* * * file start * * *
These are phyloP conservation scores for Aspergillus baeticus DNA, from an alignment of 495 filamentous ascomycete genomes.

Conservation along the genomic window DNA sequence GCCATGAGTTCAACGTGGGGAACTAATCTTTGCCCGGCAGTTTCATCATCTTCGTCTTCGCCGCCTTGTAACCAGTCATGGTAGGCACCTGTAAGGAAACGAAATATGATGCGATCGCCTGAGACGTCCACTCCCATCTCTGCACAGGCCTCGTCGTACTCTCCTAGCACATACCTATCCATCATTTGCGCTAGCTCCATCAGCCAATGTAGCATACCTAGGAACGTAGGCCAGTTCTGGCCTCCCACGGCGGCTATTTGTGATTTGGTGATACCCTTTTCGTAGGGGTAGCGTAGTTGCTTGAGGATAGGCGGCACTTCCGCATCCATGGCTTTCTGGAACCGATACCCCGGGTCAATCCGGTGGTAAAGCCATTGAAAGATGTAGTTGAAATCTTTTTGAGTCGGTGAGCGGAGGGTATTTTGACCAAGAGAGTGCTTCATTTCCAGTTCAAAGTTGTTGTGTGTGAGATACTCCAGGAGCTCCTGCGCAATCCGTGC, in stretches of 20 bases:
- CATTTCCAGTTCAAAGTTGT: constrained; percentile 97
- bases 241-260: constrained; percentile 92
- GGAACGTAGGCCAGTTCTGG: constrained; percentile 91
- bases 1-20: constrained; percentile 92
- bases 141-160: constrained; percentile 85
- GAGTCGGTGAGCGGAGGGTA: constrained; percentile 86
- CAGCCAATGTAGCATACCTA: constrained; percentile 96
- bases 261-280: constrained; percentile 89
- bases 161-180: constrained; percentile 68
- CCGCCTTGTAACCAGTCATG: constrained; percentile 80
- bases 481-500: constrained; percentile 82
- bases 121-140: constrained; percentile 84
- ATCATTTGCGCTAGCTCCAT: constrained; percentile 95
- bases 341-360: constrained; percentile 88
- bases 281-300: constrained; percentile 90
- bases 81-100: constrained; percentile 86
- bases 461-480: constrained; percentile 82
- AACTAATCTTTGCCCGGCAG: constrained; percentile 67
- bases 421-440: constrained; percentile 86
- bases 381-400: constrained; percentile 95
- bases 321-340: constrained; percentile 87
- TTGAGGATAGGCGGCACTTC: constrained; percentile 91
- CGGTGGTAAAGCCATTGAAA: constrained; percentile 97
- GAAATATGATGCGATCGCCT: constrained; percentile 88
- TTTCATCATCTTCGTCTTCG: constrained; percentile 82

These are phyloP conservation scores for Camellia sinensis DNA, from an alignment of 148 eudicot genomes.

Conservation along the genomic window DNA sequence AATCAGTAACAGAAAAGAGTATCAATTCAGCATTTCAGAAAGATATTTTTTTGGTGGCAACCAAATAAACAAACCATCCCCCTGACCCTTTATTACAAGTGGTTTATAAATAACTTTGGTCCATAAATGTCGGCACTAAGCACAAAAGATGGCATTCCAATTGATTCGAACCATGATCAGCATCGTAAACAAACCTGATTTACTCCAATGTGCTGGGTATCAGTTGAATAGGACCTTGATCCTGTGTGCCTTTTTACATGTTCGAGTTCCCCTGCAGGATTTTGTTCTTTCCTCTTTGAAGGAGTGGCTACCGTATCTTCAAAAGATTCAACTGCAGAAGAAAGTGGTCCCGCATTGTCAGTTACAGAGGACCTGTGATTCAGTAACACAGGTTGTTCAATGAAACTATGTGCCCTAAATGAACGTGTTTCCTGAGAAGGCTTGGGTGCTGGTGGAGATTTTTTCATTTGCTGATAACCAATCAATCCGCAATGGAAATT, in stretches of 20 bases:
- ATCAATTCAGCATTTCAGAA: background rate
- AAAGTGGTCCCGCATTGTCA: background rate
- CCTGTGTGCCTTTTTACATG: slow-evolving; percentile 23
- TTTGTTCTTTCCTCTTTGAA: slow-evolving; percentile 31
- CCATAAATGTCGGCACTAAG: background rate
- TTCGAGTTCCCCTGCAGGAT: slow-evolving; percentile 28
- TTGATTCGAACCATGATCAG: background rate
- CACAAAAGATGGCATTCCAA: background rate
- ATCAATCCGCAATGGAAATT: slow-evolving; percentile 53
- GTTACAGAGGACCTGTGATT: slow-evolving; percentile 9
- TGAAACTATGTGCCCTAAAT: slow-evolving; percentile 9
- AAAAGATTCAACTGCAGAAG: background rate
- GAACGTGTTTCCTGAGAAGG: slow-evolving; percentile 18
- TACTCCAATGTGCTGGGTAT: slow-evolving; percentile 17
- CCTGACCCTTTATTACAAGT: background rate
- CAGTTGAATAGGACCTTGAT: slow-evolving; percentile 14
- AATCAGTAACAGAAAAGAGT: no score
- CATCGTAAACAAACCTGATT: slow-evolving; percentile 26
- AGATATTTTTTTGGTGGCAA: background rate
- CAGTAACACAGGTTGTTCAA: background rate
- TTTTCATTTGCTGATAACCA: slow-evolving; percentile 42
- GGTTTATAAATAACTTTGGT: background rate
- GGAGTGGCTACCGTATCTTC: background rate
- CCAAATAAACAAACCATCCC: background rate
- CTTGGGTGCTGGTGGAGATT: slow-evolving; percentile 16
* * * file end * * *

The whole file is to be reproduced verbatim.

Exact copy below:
These are phyloP conservation scores for Aspergillus baeticus DNA, from an alignment of 495 filamentous ascomycete genomes.

Conservation along the genomic window DNA sequence GCCATGAGTTCAACGTGGGGAACTAATCTTTGCCCGGCAGTTTCATCATCTTCGTCTTCGCCGCCTTGTAACCAGTCATGGTAGGCACCTGTAAGGAAACGAAATATGATGCGATCGCCTGAGACGTCCACTCCCATCTCTGCACAGGCCTCGTCGTACTCTCCTAGCACATACCTATCCATCATTTGCGCTAGCTCCATCAGCCAATGTAGCATACCTAGGAACGTAGGCCAGTTCTGGCCTCCCACGGCGGCTATTTGTGATTTGGTGATACCCTTTTCGTAGGGGTAGCGTAGTTGCTTGAGGATAGGCGGCACTTCCGCATCCATGGCTTTCTGGAACCGATACCCCGGGTCAATCCGGTGGTAAAGCCATTGAAAGATGTAGTTGAAATCTTTTTGAGTCGGTGAGCGGAGGGTATTTTGACCAAGAGAGTGCTTCATTTCCAGTTCAAAGTTGTTGTGTGTGAGATACTCCAGGAGCTCCTGCGCAATCCGTGC, in stretches of 20 bases:
- CATTTCCAGTTCAAAGTTGT: constrained; percentile 97
- bases 241-260: constrained; percentile 92
- GGAACGTAGGCCAGTTCTGG: constrained; percentile 91
- bases 1-20: constrained; percentile 92
- bases 141-160: constrained; percentile 85
- GAGTCGGTGAGCGGAGGGTA: constrained; percentile 86
- CAGCCAATGTAGCATACCTA: constrained; percentile 96
- bases 261-280: constrained; percentile 89
- bases 161-180: constrained; percentile 68
- CCGCCTTGTAACCAGTCATG: constrained; percentile 80
- bases 481-500: constrained; percentile 82
- bases 121-140: constrained; percentile 84
- ATCATTTGCGCTAGCTCCAT: constrained; percentile 95
- bases 341-360: constrained; percentile 88
- bases 281-300: constrained; percentile 90
- bases 81-100: constrained; percentile 86
- bases 461-480: constrained; percentile 82
- AACTAATCTTTGCCCGGCAG: constrained; percentile 67
- bases 421-440: constrained; percentile 86
- bases 381-400: constrained; percentile 95
- bases 321-340: constrained; percentile 87
- TTGAGGATAGGCGGCACTTC: constrained; percentile 91
- CGGTGGTAAAGCCATTGAAA: constrained; percentile 97
- GAAATATGATGCGATCGCCT: constrained; percentile 88
- TTTCATCATCTTCGTCTTCG: constrained; percentile 82

These are phyloP conservation scores for Camellia sinensis DNA, from an alignment of 148 eudicot genomes.

Conservation along the genomic window DNA sequence AATCAGTAACAGAAAAGAGTATCAATTCAGCATTTCAGAAAGATATTTTTTTGGTGGCAACCAAATAAACAAACCATCCCCCTGACCCTTTATTACAAGTGGTTTATAAATAACTTTGGTCCATAAATGTCGGCACTAAGCACAAAAGATGGCATTCCAATTGATTCGAACCATGATCAGCATCGTAAACAAACCTGATTTACTCCAATGTGCTGGGTATCAGTTGAATAGGACCTTGATCCTGTGTGCCTTTTTACATGTTCGAGTTCCCCTGCAGGATTTTGTTCTTTCCTCTTTGAAGGAGTGGCTACCGTATCTTCAAAAGATTCAACTGCAGAAGAAAGTGGTCCCGCATTGTCAGTTACAGAGGACCTGTGATTCAGTAACACAGGTTGTTCAATGAAACTATGTGCCCTAAATGAACGTGTTTCCTGAGAAGGCTTGGGTGCTGGTGGAGATTTTTTCATTTGCTGATAACCAATCAATCCGCAATGGAAATT, in stretches of 20 bases:
- ATCAATTCAGCATTTCAGAA: background rate
- AAAGTGGTCCCGCATTGTCA: background rate
- CCTGTGTGCCTTTTTACATG: slow-evolving; percentile 23
- TTTGTTCTTTCCTCTTTGAA: slow-evolving; percentile 31
- CCATAAATGTCGGCACTAAG: background rate
- TTCGAGTTCCCCTGCAGGAT: slow-evolving; percentile 28
- TTGATTCGAACCATGATCAG: background rate
- CACAAAAGATGGCATTCCAA: background rate
- ATCAATCCGCAATGGAAATT: slow-evolving; percentile 53
- GTTACAGAGGACCTGTGATT: slow-evolving; percentile 9
- TGAAACTATGTGCCCTAAAT: slow-evolving; percentile 9
- AAAAGATTCAACTGCAGAAG: background rate
- GAACGTGTTTCCTGAGAAGG: slow-evolving; percentile 18
- TACTCCAATGTGCTGGGTAT: slow-evolving; percentile 17
- CCTGACCCTTTATTACAAGT: background rate
- CAGTTGAATAGGACCTTGAT: slow-evolving; percentile 14
- AATCAGTAACAGAAAAGAGT: no score
- CATCGTAAACAAACCTGATT: slow-evolving; percentile 26
- AGATATTTTTTTGGTGGCAA: background rate
- CAGTAACACAGGTTGTTCAA: background rate
- TTTTCATTTGCTGATAACCA: slow-evolving; percentile 42
- GGTTTATAAATAACTTTGGT: background rate
- GGAGTGGCTACCGTATCTTC: background rate
- CCAAATAAACAAACCATCCC: background rate
- CTTGGGTGCTGGTGGAGATT: slow-evolving; percentile 16